In 2007, Ben Affleck resurrected a career that was on a downward trajectory by writing and directing Gone Baby Gone, a movie that garnered a Best Actress Oscar nomination for Amy Ryan. After appearing in a string of flops and fueling tabloid flames with his romance with J-Lo, Affleck wisely chose to stay strictly behind the camera; he never appeared in the film. The film received universal praise, and critics hailed Affleck as promising director.
With the release of The Town, Affleck can either cement his reputation as a quality filmmaker, or he can fall victim to the sophomore slump we so often see talented directors experience. Fortunately, The Town is good enough to silence naysayers. It mines completely different territory than the quiet Gone Baby Gone, but it is a quality movie in its own right.
The Town plays more like an straight action film, and lacks the contemplative nature of Affleck’s first movie, but it is taut, well acted, and well directed. The film takes place in Charlestown, a suburb of Boston. Charlestown has earned the dubious honor of being the bank robbery capital of the world. The town has cultivated a crime syndicate capable of hitting a robbery target with surgical precision.
A group of friends born into this environment now works together as a successful team, following the orders of an older gangster who gives them assignments and later launders the money. Doug (played by Affleck) is the leader of the team, and serves as the brains of the operation.
His loose cannon friend James (Jeremy Renner) is a convicted felon with an itchy trigger finger, and he has become more of a liability than an asset of late. There is a heightened tension between the two because Doug has become romantically interested in the bank manager from one of their recent hits. She has no idea who her suitor really is.
As Doug’s feelings grow for the girl (played by Rebecca Hall) he decides he wants out, but he soon finds out just how deeply entrenched he is in the business. Nobody leaves this town.
The Town skillfully transitions between being a heist thriller and a character driven drama. The heist scenes are all the more nerve-wracking because we have come to know and care for the characters. The consequences are actually palpable, and there is no way that their streak of good luck can continue.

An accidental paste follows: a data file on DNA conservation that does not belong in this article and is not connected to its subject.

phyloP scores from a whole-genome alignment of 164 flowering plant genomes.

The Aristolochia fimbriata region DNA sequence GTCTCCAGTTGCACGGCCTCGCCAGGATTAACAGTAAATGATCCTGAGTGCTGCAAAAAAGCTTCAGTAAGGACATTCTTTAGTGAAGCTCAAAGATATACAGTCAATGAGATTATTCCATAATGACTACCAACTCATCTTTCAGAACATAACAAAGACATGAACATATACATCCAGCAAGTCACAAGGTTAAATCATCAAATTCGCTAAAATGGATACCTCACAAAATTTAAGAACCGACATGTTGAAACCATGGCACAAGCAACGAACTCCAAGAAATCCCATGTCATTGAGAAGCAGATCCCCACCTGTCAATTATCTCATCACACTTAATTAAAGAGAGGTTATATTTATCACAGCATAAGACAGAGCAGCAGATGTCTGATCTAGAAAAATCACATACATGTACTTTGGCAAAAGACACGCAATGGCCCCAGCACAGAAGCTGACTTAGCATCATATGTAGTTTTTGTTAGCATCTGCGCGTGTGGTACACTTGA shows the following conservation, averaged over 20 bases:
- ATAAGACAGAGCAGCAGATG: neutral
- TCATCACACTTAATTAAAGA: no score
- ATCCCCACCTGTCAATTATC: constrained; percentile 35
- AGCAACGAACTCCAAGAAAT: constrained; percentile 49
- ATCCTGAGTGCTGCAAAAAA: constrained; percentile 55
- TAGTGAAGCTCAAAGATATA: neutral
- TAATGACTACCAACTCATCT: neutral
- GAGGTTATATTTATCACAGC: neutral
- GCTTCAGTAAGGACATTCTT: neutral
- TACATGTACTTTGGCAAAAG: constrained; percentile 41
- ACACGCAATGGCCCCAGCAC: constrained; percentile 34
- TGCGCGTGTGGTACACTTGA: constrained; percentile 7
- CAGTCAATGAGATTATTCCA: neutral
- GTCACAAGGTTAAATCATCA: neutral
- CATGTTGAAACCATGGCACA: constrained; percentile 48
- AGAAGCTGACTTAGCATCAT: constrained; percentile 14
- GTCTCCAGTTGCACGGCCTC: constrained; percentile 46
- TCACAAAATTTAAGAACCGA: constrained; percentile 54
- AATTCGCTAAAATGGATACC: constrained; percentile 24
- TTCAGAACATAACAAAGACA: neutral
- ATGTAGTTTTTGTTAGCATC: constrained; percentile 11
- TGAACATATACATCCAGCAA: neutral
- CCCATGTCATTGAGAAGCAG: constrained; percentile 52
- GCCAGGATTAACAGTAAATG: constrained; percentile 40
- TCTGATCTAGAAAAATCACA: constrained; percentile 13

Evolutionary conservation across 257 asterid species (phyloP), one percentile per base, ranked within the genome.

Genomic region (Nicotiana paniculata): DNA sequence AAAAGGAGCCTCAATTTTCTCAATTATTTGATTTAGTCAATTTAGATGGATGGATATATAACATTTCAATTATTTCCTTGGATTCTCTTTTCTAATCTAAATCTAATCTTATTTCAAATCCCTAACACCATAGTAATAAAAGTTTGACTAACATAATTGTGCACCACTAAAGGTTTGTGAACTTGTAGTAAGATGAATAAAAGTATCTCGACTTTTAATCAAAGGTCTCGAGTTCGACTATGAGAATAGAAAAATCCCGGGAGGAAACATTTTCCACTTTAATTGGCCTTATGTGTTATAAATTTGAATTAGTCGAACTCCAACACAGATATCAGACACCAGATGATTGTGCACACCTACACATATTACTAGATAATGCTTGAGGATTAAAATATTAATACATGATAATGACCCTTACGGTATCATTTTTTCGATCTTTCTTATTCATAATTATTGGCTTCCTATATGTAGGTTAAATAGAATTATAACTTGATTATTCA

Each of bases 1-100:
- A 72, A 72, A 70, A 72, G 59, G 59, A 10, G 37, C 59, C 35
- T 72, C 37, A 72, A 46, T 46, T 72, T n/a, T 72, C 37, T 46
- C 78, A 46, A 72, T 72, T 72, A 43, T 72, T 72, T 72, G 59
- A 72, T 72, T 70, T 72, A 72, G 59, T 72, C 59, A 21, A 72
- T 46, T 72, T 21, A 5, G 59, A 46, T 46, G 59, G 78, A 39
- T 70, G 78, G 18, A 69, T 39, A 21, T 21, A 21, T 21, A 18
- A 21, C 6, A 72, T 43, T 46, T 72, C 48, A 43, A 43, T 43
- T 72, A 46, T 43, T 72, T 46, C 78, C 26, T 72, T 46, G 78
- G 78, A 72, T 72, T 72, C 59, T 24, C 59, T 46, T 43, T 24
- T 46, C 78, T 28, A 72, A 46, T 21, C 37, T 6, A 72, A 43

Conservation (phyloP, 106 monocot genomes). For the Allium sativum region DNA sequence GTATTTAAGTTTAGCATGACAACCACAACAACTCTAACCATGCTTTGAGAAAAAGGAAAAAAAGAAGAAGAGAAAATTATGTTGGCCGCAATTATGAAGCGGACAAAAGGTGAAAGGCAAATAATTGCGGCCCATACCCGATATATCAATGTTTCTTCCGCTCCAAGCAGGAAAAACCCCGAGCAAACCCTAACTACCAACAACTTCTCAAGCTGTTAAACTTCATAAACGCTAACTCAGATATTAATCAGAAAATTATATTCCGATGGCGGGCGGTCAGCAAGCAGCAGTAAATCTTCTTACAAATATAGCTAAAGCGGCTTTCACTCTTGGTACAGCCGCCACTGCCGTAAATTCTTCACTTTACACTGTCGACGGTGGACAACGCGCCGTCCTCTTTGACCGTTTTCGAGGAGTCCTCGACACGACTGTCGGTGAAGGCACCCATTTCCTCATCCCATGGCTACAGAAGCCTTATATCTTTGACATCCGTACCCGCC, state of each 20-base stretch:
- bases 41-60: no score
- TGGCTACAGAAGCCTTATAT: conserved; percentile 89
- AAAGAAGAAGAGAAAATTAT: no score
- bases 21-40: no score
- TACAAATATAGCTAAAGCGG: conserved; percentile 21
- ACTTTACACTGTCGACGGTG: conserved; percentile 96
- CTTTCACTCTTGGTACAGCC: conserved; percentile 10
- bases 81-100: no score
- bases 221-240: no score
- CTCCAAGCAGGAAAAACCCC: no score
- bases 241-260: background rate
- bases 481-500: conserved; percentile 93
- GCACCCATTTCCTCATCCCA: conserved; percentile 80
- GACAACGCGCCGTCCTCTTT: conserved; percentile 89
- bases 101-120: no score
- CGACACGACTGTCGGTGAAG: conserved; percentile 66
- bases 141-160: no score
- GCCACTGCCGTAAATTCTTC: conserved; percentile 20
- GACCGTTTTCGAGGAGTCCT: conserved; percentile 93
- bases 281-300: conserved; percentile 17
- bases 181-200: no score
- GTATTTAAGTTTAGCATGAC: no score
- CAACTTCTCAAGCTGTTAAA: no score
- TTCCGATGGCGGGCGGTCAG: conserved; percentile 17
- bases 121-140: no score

Affleck co-wrote the screenplay with Peter Craig, and there are some major plot holes. How does the grizzled gangster who launders the money through a florist shop come by his insider information? The robberies rival anything you would see in an Ocean’s movie, but how are they getting all the equipment and know-how in this rinky-dink town? There are no explanations, we are just presented with the final product.
I would have liked to have seen a bit more about the inner workings of the Charlestown crime syndicate, because what is scratched on the surface is fascinating.
Affleck coaxes some wonderful performances from his cast. Renner continues to build on his amazing performance in The Hurt Locker with another solid turn. Rebecca Hall is convincing as the fresh-scrubbed unsuspecting love interest. She gives a poignant performance in a laundromat when she comes across a freshly laundered shirt that still has the tell-tale evidence of blood from the robbery on it.
Affleck himself is quite good, though I think he might be a little too good looking for the role. Jon Hamm is the obligatory bumbling FBI agent, but it is fun to see him outside of his Mad Men role.
One weak link is Blake Lively as the sister of one of the robbers, and sometime love interest of Doug. They try to sully her golden girl looks, but I didn’t buy it. Her accent is grating as well, but fortunately she doesn’t warrant much screen time. She wasn’t awful, she just doesn’t fit in.
The Town clocks in at just over two hours, but it easily holds your interest for the entire running time. Affleck proves that his first directorial success was no fluke.